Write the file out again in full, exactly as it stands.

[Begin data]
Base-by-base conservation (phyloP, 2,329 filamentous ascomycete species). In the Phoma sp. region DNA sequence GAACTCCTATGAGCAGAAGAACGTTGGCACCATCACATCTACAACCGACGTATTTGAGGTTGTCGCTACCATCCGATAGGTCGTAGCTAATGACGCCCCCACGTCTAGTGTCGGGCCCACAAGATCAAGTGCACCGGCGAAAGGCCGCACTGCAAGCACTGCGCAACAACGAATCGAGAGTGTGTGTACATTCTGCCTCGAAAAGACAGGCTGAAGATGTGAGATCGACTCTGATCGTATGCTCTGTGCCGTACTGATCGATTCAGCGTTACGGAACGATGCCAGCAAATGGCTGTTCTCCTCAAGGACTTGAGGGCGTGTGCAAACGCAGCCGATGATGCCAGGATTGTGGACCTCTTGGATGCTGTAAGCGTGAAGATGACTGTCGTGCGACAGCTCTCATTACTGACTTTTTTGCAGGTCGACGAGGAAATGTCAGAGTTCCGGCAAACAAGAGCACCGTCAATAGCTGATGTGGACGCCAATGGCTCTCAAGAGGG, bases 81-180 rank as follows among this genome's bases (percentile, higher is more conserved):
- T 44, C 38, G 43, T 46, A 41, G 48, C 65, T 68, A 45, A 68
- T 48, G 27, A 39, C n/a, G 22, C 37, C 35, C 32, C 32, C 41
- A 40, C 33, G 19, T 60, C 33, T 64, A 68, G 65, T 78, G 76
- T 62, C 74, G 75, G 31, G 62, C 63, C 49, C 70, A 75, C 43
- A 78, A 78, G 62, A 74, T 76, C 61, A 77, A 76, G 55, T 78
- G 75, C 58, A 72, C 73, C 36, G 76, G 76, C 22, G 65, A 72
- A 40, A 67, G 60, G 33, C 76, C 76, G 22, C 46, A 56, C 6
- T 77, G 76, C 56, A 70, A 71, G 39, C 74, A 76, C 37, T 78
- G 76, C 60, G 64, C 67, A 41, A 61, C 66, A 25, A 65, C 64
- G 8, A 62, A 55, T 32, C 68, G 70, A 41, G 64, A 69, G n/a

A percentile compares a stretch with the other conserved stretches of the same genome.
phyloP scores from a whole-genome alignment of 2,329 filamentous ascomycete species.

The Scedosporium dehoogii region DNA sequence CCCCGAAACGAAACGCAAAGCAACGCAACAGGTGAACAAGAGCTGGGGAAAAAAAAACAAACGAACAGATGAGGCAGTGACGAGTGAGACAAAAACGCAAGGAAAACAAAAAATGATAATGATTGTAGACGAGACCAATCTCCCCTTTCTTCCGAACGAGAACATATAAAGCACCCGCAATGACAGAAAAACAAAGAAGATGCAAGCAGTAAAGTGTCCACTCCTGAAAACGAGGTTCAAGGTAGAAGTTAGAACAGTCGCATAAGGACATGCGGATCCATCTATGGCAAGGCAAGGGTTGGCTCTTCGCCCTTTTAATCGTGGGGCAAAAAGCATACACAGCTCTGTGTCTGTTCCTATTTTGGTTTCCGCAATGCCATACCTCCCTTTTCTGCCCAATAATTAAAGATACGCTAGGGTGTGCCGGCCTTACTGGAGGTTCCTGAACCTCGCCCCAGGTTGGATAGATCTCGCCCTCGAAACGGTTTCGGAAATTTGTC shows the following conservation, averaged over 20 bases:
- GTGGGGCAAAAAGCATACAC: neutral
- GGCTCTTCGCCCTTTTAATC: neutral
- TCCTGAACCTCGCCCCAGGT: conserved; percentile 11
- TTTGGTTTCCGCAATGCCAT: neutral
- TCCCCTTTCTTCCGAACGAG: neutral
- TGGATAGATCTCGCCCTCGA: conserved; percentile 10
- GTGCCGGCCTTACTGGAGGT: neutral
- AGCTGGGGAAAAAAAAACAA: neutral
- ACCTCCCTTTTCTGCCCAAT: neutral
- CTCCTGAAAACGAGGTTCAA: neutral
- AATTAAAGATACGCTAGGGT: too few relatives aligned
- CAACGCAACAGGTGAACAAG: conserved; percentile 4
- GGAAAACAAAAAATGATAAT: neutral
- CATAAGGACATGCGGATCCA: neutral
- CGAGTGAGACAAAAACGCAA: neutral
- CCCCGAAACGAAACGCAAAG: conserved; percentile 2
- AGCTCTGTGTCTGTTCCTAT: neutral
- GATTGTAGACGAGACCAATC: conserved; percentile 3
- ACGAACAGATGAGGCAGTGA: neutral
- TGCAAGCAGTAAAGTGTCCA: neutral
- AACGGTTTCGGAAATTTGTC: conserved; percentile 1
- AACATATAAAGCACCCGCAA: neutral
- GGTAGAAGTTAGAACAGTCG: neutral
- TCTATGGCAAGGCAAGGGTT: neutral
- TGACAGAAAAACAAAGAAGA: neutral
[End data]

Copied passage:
Base-by-base conservation (phyloP, 2,329 filamentous ascomycete species). In the Phoma sp. region DNA sequence GAACTCCTATGAGCAGAAGAACGTTGGCACCATCACATCTACAACCGACGTATTTGAGGTTGTCGCTACCATCCGATAGGTCGTAGCTAATGACGCCCCCACGTCTAGTGTCGGGCCCACAAGATCAAGTGCACCGGCGAAAGGCCGCACTGCAAGCACTGCGCAACAACGAATCGAGAGTGTGTGTACATTCTGCCTCGAAAAGACAGGCTGAAGATGTGAGATCGACTCTGATCGTATGCTCTGTGCCGTACTGATCGATTCAGCGTTACGGAACGATGCCAGCAAATGGCTGTTCTCCTCAAGGACTTGAGGGCGTGTGCAAACGCAGCCGATGATGCCAGGATTGTGGACCTCTTGGATGCTGTAAGCGTGAAGATGACTGTCGTGCGACAGCTCTCATTACTGACTTTTTTGCAGGTCGACGAGGAAATGTCAGAGTTCCGGCAAACAAGAGCACCGTCAATAGCTGATGTGGACGCCAATGGCTCTCAAGAGGG, bases 81-180 rank as follows among this genome's bases (percentile, higher is more conserved):
- T 44, C 38, G 43, T 46, A 41, G 48, C 65, T 68, A 45, A 68
- T 48, G 27, A 39, C n/a, G 22, C 37, C 35, C 32, C 32, C 41
- A 40, C 33, G 19, T 60, C 33, T 64, A 68, G 65, T 78, G 76
- T 62, C 74, G 75, G 31, G 62, C 63, C 49, C 70, A 75, C 43
- A 78, A 78, G 62, A 74, T 76, C 61, A 77, A 76, G 55, T 78
- G 75, C 58, A 72, C 73, C 36, G 76, G 76, C 22, G 65, A 72
- A 40, A 67, G 60, G 33, C 76, C 76, G 22, C 46, A 56, C 6
- T 77, G 76, C 56, A 70, A 71, G 39, C 74, A 76, C 37, T 78
- G 76, C 60, G 64, C 67, A 41, A 61, C 66, A 25, A 65, C 64
- G 8, A 62, A 55, T 32, C 68, G 70, A 41, G 64, A 69, G n/a

A percentile compares a stretch with the other conserved stretches of the same genome.
phyloP scores from a whole-genome alignment of 2,329 filamentous ascomycete species.

The Scedosporium dehoogii region DNA sequence CCCCGAAACGAAACGCAAAGCAACGCAACAGGTGAACAAGAGCTGGGGAAAAAAAAACAAACGAACAGATGAGGCAGTGACGAGTGAGACAAAAACGCAAGGAAAACAAAAAATGATAATGATTGTAGACGAGACCAATCTCCCCTTTCTTCCGAACGAGAACATATAAAGCACCCGCAATGACAGAAAAACAAAGAAGATGCAAGCAGTAAAGTGTCCACTCCTGAAAACGAGGTTCAAGGTAGAAGTTAGAACAGTCGCATAAGGACATGCGGATCCATCTATGGCAAGGCAAGGGTTGGCTCTTCGCCCTTTTAATCGTGGGGCAAAAAGCATACACAGCTCTGTGTCTGTTCCTATTTTGGTTTCCGCAATGCCATACCTCCCTTTTCTGCCCAATAATTAAAGATACGCTAGGGTGTGCCGGCCTTACTGGAGGTTCCTGAACCTCGCCCCAGGTTGGATAGATCTCGCCCTCGAAACGGTTTCGGAAATTTGTC shows the following conservation, averaged over 20 bases:
- GTGGGGCAAAAAGCATACAC: neutral
- GGCTCTTCGCCCTTTTAATC: neutral
- TCCTGAACCTCGCCCCAGGT: conserved; percentile 11
- TTTGGTTTCCGCAATGCCAT: neutral
- TCCCCTTTCTTCCGAACGAG: neutral
- TGGATAGATCTCGCCCTCGA: conserved; percentile 10
- GTGCCGGCCTTACTGGAGGT: neutral
- AGCTGGGGAAAAAAAAACAA: neutral
- ACCTCCCTTTTCTGCCCAAT: neutral
- CTCCTGAAAACGAGGTTCAA: neutral
- AATTAAAGATACGCTAGGGT: too few relatives aligned
- CAACGCAACAGGTGAACAAG: conserved; percentile 4
- GGAAAACAAAAAATGATAAT: neutral
- CATAAGGACATGCGGATCCA: neutral
- CGAGTGAGACAAAAACGCAA: neutral
- CCCCGAAACGAAACGCAAAG: conserved; percentile 2
- AGCTCTGTGTCTGTTCCTAT: neutral
- GATTGTAGACGAGACCAATC: conserved; percentile 3
- ACGAACAGATGAGGCAGTGA: neutral
- TGCAAGCAGTAAAGTGTCCA: neutral
- AACGGTTTCGGAAATTTGTC: conserved; percentile 1
- AACATATAAAGCACCCGCAA: neutral
- GGTAGAAGTTAGAACAGTCG: neutral
- TCTATGGCAAGGCAAGGGTT: neutral
- TGACAGAAAAACAAAGAAGA: neutral